Thirdeyemom

Sunrise in Old Havana’s Plaza de la Catedral

One of the downfalls of taking an organized tour to Cuba (the only legal way for Americans to go) is that unfortunately there is not a lot of free time. Per the restrictions imposed by the US Treasury Department, Americans must spend the entire day doing people-to-people meetings. If you don’t attend one of the meetings, the US tour operator can loose their license. Our meetings began at 9 am and typically didn’t end until after dinner around 9 or 10 pm. Therefore, the only way to branch off on your own meant either early in the morning, during an occasional afternoon break or after dinner.

We had toured spectacular Old Havana on our first full day in Cuba after a morning presentation by a top Cuban architect, however, by the time we arrived it was mobbed. I got tons of photos but knew that I’d have to go back and explore on my own. I had read in my guide book that the best time of day in Old Havana is sunrise. A time when the hordes of camera-clad tourists are still in bed after a late night drinking rum and dancing salsa. A time when only the locals are out and about slowly starting their day.

I hailed a cab from my hotel, The Meliá Cohiba in Vedado and was in Old Havana at the Plaza de Catedrale by 7 am. When I arrived, there was not a soul there except me. Imagine my utter delight to have the entire square to myself. Indeed it was a delicious reward for dragging my tired body out of bed at 6:30 am on vacation.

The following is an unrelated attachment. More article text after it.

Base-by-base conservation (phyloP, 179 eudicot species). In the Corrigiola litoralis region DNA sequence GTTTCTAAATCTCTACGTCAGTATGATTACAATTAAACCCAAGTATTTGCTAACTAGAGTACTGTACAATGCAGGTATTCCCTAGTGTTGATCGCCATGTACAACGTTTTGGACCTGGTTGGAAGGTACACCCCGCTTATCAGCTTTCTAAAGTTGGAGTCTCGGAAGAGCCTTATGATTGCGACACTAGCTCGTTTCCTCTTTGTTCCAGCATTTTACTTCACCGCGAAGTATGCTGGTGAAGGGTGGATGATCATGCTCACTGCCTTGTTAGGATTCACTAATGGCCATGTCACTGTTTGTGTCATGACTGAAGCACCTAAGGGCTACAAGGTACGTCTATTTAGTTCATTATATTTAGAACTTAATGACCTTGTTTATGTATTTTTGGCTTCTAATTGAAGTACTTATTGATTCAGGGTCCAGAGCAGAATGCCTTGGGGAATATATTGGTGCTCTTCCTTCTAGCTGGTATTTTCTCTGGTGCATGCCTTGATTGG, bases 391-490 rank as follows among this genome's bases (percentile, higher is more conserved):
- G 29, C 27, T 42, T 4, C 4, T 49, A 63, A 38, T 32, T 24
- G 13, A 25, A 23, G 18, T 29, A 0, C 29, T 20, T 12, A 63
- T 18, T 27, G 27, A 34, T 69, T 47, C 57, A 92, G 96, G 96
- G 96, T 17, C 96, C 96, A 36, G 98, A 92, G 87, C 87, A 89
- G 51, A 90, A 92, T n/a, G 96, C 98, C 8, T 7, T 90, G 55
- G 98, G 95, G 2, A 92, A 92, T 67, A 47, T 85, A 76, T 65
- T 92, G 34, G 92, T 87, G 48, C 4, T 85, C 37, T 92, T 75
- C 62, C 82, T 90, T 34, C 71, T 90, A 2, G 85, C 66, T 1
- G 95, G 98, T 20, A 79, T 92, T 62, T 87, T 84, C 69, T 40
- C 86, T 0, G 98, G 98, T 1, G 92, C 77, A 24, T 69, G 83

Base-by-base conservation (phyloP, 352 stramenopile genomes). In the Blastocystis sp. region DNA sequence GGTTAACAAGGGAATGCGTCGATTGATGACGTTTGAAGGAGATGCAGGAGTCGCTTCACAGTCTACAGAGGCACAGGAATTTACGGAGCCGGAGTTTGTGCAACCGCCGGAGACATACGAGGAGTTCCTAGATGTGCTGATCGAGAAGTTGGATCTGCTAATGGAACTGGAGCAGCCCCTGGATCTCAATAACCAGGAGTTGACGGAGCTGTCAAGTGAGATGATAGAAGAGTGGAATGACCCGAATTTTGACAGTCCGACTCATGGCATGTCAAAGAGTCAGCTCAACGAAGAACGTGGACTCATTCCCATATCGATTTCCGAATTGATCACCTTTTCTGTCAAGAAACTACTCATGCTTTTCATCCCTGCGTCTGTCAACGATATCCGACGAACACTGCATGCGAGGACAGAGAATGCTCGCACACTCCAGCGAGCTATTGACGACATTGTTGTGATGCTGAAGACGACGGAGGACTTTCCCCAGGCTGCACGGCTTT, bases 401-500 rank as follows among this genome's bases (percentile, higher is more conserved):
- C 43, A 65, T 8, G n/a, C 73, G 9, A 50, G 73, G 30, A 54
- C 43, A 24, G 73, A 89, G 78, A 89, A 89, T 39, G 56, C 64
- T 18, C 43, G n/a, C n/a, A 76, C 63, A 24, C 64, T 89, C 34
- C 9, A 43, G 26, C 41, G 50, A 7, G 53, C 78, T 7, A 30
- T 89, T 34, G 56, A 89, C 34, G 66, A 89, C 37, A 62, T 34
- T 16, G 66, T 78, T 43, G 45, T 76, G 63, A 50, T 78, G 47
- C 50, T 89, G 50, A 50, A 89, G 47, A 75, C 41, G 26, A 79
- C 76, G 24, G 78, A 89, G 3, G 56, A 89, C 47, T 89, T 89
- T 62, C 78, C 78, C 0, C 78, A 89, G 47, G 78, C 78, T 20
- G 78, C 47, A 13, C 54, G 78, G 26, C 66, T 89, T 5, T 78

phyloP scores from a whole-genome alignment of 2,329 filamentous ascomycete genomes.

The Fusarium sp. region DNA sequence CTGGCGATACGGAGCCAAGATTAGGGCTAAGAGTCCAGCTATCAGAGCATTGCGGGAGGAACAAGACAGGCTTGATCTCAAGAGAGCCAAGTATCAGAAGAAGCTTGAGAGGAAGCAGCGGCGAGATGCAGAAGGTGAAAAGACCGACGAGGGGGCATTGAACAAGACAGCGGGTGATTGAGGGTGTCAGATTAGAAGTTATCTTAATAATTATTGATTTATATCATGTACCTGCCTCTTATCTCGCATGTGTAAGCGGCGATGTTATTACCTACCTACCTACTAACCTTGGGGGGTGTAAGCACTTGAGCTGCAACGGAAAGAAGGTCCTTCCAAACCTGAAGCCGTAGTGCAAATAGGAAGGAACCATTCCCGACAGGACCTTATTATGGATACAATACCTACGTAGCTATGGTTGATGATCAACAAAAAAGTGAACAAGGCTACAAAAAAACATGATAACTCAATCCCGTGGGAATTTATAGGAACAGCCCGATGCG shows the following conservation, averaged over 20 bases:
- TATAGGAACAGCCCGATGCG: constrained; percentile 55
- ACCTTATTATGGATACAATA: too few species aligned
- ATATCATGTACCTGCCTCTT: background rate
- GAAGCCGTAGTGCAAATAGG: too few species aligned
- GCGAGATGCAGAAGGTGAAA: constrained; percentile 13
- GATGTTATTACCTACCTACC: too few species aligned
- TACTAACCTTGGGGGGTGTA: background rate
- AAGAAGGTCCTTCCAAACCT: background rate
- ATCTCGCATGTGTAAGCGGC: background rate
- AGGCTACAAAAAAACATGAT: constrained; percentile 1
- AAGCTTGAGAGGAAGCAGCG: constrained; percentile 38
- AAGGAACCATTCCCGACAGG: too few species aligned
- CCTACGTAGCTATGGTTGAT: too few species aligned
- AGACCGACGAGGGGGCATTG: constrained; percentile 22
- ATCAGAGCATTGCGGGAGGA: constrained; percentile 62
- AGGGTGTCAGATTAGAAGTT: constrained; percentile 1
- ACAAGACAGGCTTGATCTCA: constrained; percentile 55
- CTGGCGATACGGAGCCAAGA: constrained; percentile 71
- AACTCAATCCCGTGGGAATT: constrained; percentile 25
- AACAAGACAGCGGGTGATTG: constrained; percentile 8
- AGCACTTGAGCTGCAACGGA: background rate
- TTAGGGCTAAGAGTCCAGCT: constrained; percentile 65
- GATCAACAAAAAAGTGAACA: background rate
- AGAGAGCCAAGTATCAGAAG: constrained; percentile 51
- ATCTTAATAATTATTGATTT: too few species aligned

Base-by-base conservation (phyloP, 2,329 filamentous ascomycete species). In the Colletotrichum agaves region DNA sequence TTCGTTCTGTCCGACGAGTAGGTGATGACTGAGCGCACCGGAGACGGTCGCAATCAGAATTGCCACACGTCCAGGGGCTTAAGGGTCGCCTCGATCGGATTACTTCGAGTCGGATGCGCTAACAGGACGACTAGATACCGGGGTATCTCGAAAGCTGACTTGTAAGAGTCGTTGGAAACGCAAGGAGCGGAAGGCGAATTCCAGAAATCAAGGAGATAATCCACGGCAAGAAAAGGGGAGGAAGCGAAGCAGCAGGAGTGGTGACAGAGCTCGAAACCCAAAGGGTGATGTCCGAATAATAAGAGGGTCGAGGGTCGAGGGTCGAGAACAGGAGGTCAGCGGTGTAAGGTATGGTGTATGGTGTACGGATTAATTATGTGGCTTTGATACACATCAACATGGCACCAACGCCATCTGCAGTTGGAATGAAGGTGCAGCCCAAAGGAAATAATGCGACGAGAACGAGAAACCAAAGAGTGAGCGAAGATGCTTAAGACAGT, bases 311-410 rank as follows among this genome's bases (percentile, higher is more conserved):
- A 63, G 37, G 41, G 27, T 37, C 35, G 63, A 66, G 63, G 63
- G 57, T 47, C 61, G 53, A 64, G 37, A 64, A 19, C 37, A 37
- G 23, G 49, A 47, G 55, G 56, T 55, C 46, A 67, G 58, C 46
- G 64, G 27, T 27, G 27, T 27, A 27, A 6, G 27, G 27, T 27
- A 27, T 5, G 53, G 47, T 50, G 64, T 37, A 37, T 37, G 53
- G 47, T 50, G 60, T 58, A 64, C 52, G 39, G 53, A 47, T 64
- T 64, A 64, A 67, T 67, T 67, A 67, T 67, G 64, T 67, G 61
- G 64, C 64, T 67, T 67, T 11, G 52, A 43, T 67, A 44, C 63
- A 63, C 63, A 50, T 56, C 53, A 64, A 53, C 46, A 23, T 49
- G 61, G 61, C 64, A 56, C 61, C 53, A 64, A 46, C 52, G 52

Plaza de la Catedral Havana

Sunrise over Old Havana

Old Havana or Havana Vieja was founded by the Spanish in 1519 surrounding the natural harbor of the Bay of Havana, a strategic location to build a fort to protect the city from invaders. Old Havana is the historical heart of Havana with a majority of its lovely buildings built favoring Spanish Colonial, Moorish, Baroque and Neoclassical styles popular with the Spanish rule. Sadly much of the grandeur has faded into ruins yet in 1982 UNESCO declared Havana Vieja as a World Heritage Site and restoration has slowly began. In fact over one-third of Old Havana has been restored but funds are slow to find to finance the rest. Today as you meander around its windy, narrow streets you can see the restoration work in progress and it is fascinating.

Plaza de la Catedral Havana

Plaza de la Catedral Havana

Plaza de la Catedral Havana

Plaza de la Catedral Havana

Entering lovely Plaza de la Catedral, one of the five main squares in Old Havana.

Plaza de la Catedral is one of five historic main squares in Old Havana. The centerpiece of the square is the gorgeous Catedral de San Cristobal which was completed in 1777 by Jesuits. It is the most relevant Baroque landmark in Havana and is very Italian in style since it was built by an Italian priest.

The narrow serpentine streets surrounding the Plaza de la Catedral are the home of some of the city’s grandest mansions. These opulent homes were built around the 18th century, a time when Cuba was a very prosperous colony thanks to her growing sugar trade.

Plaza de la Catedral Havana

Plaza de la Catedral Havana

Once inside the beautiful courtyard of the Plaza de la Catedral lies the sensational Catedral de San Cristobal.  The cathedral’s Baroque facade with its gorgeous stained glass windows is stunning especially as the morning light casts a glowing spell across the top of the church and slowly meanders down.

Plaza de la Catedral Havana

Plaza de la Catedral Havana

Plaza de la Catedral Havana

Plaza de la Catedral Havana

The cathedral’s bells are said to have been cast with gold and silver mixed into bronze. I wasn’t there to hear them ring but I’m sure the sound echoes across the entire plaza. During the peak tourist times, Cubans dressed in traditional attire hang out near the cathedral hoping to make a buck if you take a photo with them.

Plaza de la Catedral Havana

Plaza de la Catedral Havana

Plaza de la Catedral Havana

Plaza de la Catedral Havana

Plaza de la Catedral Havana